Martin Luther King is regarded as one of the most influential thinkers and fighters for Civil Rights in the USA. His “Letter from Birmingham Jail” is one of the numerous examples of this activist’s effective addresses to people. In this piece, Dr. King responds to white religious leaders who try to undermine “unwise and untimely” African Americans’ struggle for their rights (qt. in King 1). The central theme of the letter is injustice and the need to eliminate it to make the American society follow the natural laws of morality. The author uses numerous devices to make his writing powerful and appealing. This paper includes a brief textual analysis of the letter.
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In order to make his ideas clear and persuade his audience, Dr. King employs repetition. The words injustice and justice are utilized amply throughout the text. These words are used in the vast majority of paragraphs, and they are often placed more than once in a paragraph or even a sentence. King contraposes the two notions to enhance the idea of the reigning injustice in the American society and African Americans’ sufferings. For instance, the author claims, “Injustice anywhere is a threat to justice everywhere” (King 1). This powerful statement is, on the one hand, the justification of his travel to Birmingham. On the other hand, this claim is an argument to fight against any instance of injustice. Another example of the effective use of repetition is closely related to the notions mentioned above.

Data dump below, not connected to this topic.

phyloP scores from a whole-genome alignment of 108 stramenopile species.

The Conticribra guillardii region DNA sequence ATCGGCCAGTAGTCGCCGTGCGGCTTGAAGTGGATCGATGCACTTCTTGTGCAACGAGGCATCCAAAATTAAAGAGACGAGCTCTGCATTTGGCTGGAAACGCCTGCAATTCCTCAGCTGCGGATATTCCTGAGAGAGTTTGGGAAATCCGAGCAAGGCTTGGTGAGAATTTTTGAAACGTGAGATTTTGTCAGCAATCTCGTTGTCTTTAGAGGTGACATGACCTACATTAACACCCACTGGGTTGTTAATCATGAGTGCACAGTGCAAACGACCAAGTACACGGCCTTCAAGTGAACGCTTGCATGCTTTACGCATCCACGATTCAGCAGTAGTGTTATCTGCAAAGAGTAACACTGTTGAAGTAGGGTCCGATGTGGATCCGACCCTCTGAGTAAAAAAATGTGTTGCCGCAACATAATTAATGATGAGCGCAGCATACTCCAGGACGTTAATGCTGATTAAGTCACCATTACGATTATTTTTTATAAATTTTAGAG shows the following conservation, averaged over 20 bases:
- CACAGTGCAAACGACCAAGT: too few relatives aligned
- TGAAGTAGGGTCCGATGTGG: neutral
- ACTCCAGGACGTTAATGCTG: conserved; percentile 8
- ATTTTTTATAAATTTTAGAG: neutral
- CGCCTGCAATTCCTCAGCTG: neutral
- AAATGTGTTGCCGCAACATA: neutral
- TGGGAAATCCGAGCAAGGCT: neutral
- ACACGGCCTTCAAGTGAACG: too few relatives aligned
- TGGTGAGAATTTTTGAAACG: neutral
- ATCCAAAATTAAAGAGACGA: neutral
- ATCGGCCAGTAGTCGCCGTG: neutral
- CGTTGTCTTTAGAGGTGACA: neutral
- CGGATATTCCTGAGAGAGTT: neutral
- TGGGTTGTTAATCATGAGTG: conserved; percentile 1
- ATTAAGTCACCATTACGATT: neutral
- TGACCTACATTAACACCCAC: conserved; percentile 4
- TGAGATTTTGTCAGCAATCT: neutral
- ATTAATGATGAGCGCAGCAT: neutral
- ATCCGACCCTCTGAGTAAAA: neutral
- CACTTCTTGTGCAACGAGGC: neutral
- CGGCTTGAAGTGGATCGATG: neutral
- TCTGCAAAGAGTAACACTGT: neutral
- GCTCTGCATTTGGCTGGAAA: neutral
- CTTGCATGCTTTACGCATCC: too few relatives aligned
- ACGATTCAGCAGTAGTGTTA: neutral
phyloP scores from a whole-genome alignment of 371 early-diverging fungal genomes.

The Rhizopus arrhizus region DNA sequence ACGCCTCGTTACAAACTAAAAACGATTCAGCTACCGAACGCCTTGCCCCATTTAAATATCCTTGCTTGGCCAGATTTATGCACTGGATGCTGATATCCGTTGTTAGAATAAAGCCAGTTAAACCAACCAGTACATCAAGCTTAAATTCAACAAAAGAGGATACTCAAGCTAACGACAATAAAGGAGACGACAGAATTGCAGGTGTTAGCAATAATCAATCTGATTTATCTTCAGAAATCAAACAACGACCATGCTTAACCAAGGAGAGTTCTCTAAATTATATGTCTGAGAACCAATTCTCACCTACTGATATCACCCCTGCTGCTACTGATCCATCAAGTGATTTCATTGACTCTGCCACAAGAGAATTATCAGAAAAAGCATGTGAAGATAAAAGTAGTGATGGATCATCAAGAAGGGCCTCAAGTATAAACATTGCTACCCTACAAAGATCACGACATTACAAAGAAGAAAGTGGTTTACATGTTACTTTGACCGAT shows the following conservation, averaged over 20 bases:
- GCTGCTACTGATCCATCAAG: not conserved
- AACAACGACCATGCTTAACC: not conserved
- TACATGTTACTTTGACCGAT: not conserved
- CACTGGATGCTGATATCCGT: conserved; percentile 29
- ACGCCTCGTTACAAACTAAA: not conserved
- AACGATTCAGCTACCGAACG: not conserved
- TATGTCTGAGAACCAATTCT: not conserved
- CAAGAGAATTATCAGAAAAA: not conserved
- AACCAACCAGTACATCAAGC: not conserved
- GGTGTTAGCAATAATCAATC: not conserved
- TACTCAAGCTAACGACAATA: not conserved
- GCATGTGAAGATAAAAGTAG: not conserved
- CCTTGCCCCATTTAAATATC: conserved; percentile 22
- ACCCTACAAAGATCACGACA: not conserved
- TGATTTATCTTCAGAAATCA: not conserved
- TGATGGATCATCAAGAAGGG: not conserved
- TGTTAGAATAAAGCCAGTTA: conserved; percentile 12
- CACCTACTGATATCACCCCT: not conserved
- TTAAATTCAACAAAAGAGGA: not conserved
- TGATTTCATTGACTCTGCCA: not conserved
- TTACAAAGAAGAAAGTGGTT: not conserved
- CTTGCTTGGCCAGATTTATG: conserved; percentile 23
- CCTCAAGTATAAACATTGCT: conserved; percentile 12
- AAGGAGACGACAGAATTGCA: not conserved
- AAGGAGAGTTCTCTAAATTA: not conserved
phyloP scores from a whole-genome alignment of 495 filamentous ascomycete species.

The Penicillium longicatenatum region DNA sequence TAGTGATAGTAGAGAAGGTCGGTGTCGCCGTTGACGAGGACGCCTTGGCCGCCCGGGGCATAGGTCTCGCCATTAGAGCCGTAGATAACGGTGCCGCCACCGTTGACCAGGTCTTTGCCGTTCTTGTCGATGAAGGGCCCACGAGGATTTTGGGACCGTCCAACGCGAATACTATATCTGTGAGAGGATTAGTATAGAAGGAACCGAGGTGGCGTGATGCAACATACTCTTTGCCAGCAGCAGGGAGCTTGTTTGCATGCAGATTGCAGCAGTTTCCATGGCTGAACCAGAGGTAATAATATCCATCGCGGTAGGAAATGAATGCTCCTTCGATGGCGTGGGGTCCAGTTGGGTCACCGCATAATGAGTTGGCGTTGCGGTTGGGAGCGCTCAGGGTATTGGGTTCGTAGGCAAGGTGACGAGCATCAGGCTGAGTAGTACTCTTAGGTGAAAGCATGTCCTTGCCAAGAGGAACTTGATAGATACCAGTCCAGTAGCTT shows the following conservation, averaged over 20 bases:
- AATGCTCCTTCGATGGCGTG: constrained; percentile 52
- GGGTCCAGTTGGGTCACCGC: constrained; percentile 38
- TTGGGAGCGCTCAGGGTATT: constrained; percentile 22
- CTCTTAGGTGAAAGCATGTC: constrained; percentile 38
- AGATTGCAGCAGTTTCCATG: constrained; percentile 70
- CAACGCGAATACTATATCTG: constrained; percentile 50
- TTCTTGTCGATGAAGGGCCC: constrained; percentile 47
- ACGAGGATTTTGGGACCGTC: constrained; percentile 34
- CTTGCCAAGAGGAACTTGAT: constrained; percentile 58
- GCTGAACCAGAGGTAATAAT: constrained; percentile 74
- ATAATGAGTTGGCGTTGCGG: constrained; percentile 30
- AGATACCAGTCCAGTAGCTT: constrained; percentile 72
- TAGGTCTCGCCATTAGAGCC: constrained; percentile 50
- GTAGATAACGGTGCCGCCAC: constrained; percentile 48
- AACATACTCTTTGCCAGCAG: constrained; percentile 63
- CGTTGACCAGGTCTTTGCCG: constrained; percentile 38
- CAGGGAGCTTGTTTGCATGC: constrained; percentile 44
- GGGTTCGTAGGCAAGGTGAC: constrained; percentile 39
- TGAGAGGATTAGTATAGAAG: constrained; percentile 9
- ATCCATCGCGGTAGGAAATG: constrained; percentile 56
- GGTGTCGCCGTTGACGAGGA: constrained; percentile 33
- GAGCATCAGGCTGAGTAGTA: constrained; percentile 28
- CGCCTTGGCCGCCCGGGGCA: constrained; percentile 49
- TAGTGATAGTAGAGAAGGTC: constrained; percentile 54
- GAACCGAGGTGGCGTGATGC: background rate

The word morality, as well as its derivatives such as immoral and immorality, is also repeated almost as many times as the pair discussed in the previous paragraph. Dr. King appeals to morality and the laws of Christianity and nature to unveil the injustice existing in American society. The famous activist provides a simple formula, “An unjust law is a code that is out of harmony with the moral law” (King 3). Martin Luther King argues that segregation is immoral and should be abandoned.
Apart from explaining his position regarding the injustice African Americans have to experience, Dr. King also pays a lot of attention to the instrument they employ to fight against the existing laws. Action is regarded as the most potent tool that has to be used by anyone, including African Americans and Whites. The author refutes moderate White’s arguments concerning the natural course of societal development and the need to wait until segregation dies out by stating that oppressors never give away their power (King 2). Dr. King provides his definition of the word “wait” in this context, stating that it stands for “never” (2). It is noteworthy that never is another recurrent word that is utilized throughout the paper many times to reveal African Americans’ disappointed hopes. These repetitions and clear reasons make the letter very coherent and persuasive.
In conclusion, it is necessary to note that Martin Luther King managed to provide effective arguments to justify his and his fellow citizens’ fight for their rights. The letter addresses all the claims provided by the white moderate clergymen who wanted to make acts of disobedience seem unlawful. The use of such a rhetorical tool as repetition is one of the major features of the piece under analysis that makes the letter persuasive. Dr. King shows that some American laws are not in line with the laws of God and natural morality. These arguments make it clear that segregation is unjust and unacceptable, so it has to be abandoned as soon as possible.
King, Martin Luther. “Letter from Birmingham.” 1963, Web.